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In mathematics, and more specifically—in number theory, an algebraic number is a complex number that is a root of a polynomial with rational coefficients. Real or complex numbers that are not algebraic are called transcendental numbers.

Instances of algebraic numbers have been studied for millennia as solutions of quadratic equations. They appear indirectly in the cakravāla method from the 11th century. In the 15th century, they arose in finding general solutions to cubic and quartic equations. However, the properties of algebraic numbers were not intensively studied until algebraic numbers appeared in an attempt to solve Fermat's last theorem.

The theory of algebraic numbers that ensued forms the foundation of modern algebraic number theory. Algebraic number theory is now an immense field, and one of current research, but so far has found few applications to the physical world.

## Alternative Characterization

Every polynomial with rational coefficients can be converted to one with integer coefficients by multiplying through by the least common multiple of the denominators of the coefficients. It follows that the term "algebraic number" can also be defined as a complex number that is a root of a polynomial with integer coefficients. If an algebraic number x can be written as the root of a monic polynomial with integer coefficients, that is, one whose leading coefficient is 1, then x is called an algebraic integer.

## Cardinality

The algebraic numbers include all rational numbers, and both sets of numbers, rational and algebraic, are countable.

## Algebraic Properties

The algebraic numbers form a field; in fact, they are the smallest algebraically closed field with characteristic 0. 

## Degree and Defining Polynomial

Let $\ a\in \mathbb {C}$ be an algebraic number different from $\ 0.$ The degree of $\ a$ is, by definition, the lowest degree of a polynomial $\ f,$ with rational coefficients, for which $\ f(a)=0.$ There is a unique monic polynomial of degree d having a as a root. It is the defining polynomial (or minimal polynomial) for a.

### Examples

• Rational numbers are algebraic and of degree $\ 1.$ The rational number a has defining polynomial $x-a$ . All non-rational algebraic numbers have degree greater than $\ 1.$ Note that there are real irrational numbers that are not algebraic (i.e. that are transcendental), such as pi and e.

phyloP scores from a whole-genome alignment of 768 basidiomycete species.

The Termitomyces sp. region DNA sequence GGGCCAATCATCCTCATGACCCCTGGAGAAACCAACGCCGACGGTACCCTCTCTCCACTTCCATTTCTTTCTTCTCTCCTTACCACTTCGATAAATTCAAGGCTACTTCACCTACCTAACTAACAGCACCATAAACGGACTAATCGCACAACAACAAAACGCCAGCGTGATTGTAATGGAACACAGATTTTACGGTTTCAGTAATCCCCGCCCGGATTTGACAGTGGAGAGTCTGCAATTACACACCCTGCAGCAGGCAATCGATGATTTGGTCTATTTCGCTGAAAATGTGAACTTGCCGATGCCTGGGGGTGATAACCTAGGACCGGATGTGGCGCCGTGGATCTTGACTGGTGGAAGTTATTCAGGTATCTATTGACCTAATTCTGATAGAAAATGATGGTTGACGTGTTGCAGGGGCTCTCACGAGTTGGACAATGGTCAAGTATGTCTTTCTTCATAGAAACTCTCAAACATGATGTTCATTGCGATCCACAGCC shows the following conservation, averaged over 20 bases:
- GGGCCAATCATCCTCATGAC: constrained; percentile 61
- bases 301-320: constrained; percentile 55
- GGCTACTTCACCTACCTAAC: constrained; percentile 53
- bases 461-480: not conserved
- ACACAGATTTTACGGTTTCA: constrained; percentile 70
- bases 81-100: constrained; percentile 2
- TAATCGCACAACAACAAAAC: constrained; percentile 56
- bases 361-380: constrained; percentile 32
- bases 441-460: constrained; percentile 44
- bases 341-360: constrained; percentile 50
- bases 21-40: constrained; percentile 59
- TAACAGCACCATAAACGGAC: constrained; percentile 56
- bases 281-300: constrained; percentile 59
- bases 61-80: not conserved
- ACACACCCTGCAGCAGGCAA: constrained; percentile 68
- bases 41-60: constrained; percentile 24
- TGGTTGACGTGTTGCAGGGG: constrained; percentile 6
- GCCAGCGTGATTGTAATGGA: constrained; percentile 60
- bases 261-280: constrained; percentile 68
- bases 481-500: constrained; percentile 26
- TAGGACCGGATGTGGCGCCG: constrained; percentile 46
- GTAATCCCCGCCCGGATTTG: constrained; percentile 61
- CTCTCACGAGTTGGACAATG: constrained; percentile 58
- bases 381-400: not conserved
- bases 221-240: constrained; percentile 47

• ${\sqrt {2}}$ is an algebraic number of degree 2, and, in fact, an algebraic integer. It is not rational, so must have degree greater than 1. As it is a root of the polynomial $x^{2}-2$ , it has degree 2, and $x^{2}-2$ is its defining polynomial.
• The imaginary unit $i$ is an algebraic integer of degree 2, having defining polynomial polynomial $x^{2}+1$ .
• The golden ratio, $(1+{\sqrt {5}})/2$ , is also an algebraic number(actually, an integer!) of degree 2, with defining polynomial $x^{2}-x-1$ .
• If $a$ is a rational number, then ${\sqrt[{n}]{a}}$ is an algebraic number of degree n, having defining polynomial $x^{n}-a$ . It is an algebraic integer precisely when a is an integer.

## Algebraic numbers via subfields

The field of complex numbers $\ \mathbb {C}$ is a linear space over the field of rational numbers $\ \mathbb {Q} .$ In this section, by a linear space we will mean a linear subspace of $\ \mathbb {C}$ over $\ \mathbb {Q} ;$ and by algebra we mean a linear space which is closed under the multiplication, and which has $\ 1$ as its element. The following properties of a complex number $\ z\in \mathbb {C}$ are equivalent:

• $\ z$ is an algebraic number of degree $\ \leq n;$ • $\ z$ belongs to an algebra of linear dimension $\ \leq n.$ Indeed, when the first condition holds, then the powers $\ 1,z,\dots ,z^{n-1}$ linearly generate the algebra required by the second condition. And if the second condition holds then the $\ (n+1)$ elements $1,z,\dots ,z^{n}$ are linearly dependent (over rationals).

Actually, every finite dimensional algebra $\ A\subseteq \mathbb {C}$ is a field—indeed, divide an equality

$a_{0}\cdot z^{n}+\dots +a_{n-1}\cdot z+a_{n}\ =\ 0$ where $\ a_{0}\neq 0\neq a_{n},$ by $\ a_{n}\cdot z,$ and you quickly get an equality of the form:

$z^{-1}\ =\ b_{0}\cdot z^{n-1}+\cdots +b_{n-1}$ A momentary reflection gives now

Theorem The degree of the inverse $\ z^{-1}$ of any algebraic number $\ z\neq 0$ is equal to the degree of the number $\ z$ itself.

## The sum and product of two algebraic numbers

Let $\ 1\in A\subseteq {\mathcal {A}}$ and $\ 1\in B\subseteq {\mathcal {B}},$ where $\ A,B,$ are finite linear bases of fields $\ {\mathcal {A}},{\mathcal {B}},$ respectively. Let $\ {\mathcal {D}}$ be the smallest algebra generated by $\ {\mathcal {A}}\cup {\mathcal {B}}.$ Then $\ {\mathcal {D}}$ is linearly generated by

$\{a\cdot b:\ a\in A\ \land \ b\in B\}$ Thus the linear dimensions (over rationals) of the three algebras satisfy inequality:

$\dim({\mathcal {D}})\ \leq \ \dim({\mathcal {A}})\cdot \dim({\mathcal {B}})$ Now, let $\ a,b,$ be arbitrary algebraic numbers of degrees $\ m,n,$ respectively. They belong to their respective m- and n-dimensional algebras. The sum and product $\ a+b,a\cdot b,$ belong to the algebra generated by the union of the two mentioned algebras. The dimension of the generated algebra is not greater than $\ m\cdot n.$ It contains $\ a+b,a\cdot b,$ as well as all linear combinations $\ \alpha \cdot a+\beta \cdot b,$ with rational coefficients $\ \alpha ,\beta .$ This proves:

Theorem  The sum and the product of two algebraic numbers of degree m and n, respectively, are algebraic numbers of degree not greater than mn. The same holds for the linear combinations with rational coefficients of two algebraic numbers.

As a corollary to the above theorem, together with the previous section, we obtain:

Theorem  The algebraic numbers form a field.